What is a safety culture and how effective is it?


A company’s safety culture can be described as the shared safety values and standards within a company [40]. Research shows that improving the safety culture often results in safer driving behaviour of the company’s drivers.

Schein [41] concludes that a safety culture is expressed in (formalised) instructions, procedures and measures and in everyday habits, conduct and external company features (and company materials), see Figure 7.

Figure 7. A company’s safety culture has three layers [41]

Companies may be characterised by five different kinds of safety culture [42]. Companies with a ‘pathological’ or ‘reactive’ safety culture hardly attach any importance to safety, or no importance at all. Legal requirements are only met when the probability of detection is deemed to be high, or safety measures are not taken until an accident has occurred. Companies with a ‘calculating’, ‘proactive’, or ‘progressive’ safety culture increasingly attach importance to safety. These companies often have damage prevention programmes including measures to prevent costs of damage to vehicles. Cost reductions, the company image and customer requirements may encourage a company to take a preventive approach.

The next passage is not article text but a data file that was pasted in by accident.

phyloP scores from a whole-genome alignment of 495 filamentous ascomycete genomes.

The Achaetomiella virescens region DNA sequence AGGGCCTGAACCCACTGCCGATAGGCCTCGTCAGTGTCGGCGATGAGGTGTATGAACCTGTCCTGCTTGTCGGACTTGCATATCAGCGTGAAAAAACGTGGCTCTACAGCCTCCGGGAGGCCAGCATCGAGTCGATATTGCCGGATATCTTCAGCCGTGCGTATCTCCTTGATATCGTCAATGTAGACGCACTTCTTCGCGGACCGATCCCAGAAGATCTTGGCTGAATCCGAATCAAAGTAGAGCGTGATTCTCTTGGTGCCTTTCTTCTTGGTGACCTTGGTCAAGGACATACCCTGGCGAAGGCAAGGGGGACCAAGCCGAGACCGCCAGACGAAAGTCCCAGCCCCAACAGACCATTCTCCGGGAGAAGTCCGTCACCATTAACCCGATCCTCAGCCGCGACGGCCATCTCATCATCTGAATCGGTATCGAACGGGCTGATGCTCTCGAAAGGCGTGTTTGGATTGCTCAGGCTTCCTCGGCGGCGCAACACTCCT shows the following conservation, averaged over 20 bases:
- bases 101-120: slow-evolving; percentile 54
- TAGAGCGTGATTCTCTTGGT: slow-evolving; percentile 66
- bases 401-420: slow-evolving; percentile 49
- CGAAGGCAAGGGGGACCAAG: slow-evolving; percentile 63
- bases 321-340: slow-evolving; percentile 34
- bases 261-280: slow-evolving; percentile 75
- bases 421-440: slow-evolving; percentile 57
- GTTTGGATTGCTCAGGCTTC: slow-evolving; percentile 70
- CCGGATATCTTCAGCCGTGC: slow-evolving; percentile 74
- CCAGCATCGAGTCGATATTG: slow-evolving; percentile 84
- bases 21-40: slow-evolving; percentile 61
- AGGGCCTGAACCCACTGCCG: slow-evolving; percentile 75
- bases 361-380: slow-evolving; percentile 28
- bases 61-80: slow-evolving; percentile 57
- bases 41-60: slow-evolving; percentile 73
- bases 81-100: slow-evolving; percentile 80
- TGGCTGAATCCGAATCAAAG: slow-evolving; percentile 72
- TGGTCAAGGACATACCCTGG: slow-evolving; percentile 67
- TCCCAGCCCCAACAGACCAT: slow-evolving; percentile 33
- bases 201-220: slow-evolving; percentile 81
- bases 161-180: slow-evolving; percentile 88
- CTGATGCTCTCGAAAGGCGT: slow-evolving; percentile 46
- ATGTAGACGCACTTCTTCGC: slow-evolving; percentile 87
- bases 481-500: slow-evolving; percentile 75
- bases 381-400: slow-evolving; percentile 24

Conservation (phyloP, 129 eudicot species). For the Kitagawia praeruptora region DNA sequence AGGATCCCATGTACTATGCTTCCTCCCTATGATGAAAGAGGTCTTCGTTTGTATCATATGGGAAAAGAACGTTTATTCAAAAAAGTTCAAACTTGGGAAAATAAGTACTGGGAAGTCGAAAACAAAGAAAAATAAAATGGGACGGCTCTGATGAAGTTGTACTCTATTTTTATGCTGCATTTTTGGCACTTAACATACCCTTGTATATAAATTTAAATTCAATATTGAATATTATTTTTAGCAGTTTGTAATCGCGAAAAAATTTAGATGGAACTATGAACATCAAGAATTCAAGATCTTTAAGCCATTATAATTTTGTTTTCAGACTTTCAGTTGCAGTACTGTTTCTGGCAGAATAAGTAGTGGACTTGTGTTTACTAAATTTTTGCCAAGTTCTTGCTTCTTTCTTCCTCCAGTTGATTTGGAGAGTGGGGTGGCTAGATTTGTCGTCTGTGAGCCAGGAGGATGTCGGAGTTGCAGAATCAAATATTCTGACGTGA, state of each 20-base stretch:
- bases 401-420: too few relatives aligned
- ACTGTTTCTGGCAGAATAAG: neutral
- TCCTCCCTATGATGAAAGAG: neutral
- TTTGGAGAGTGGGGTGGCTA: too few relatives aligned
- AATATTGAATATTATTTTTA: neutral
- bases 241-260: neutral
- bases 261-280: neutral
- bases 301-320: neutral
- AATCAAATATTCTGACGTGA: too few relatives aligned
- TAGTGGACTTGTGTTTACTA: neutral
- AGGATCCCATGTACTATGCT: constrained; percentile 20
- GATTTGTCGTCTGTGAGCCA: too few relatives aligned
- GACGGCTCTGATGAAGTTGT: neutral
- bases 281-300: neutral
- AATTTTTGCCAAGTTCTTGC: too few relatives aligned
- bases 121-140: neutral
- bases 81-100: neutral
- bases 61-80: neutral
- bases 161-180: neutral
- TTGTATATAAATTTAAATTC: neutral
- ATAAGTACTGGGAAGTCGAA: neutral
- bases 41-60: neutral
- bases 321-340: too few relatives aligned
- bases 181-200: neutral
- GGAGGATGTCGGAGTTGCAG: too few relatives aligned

Most studies show that drivers drive more safely if their employers have improved their safety cultures [40]. There are indications that group discussions about safety, training of high-level skills (risk and hazard perception, risk adjustment) and rewarding safe driving behaviour contribute to crash reduction. For transport companies, damage prevention plans result in a reduction of claims [43]. In practice, however, not all companies have a safety culture. For small companies in particular, investments in training (young) drivers are meagre [33].

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Trucks and delivery vans

From 2009 to 2018, an annual average of 80 road deaths were attributable to crashes with trucks and 67 road deaths to crashes with delivery… Meer

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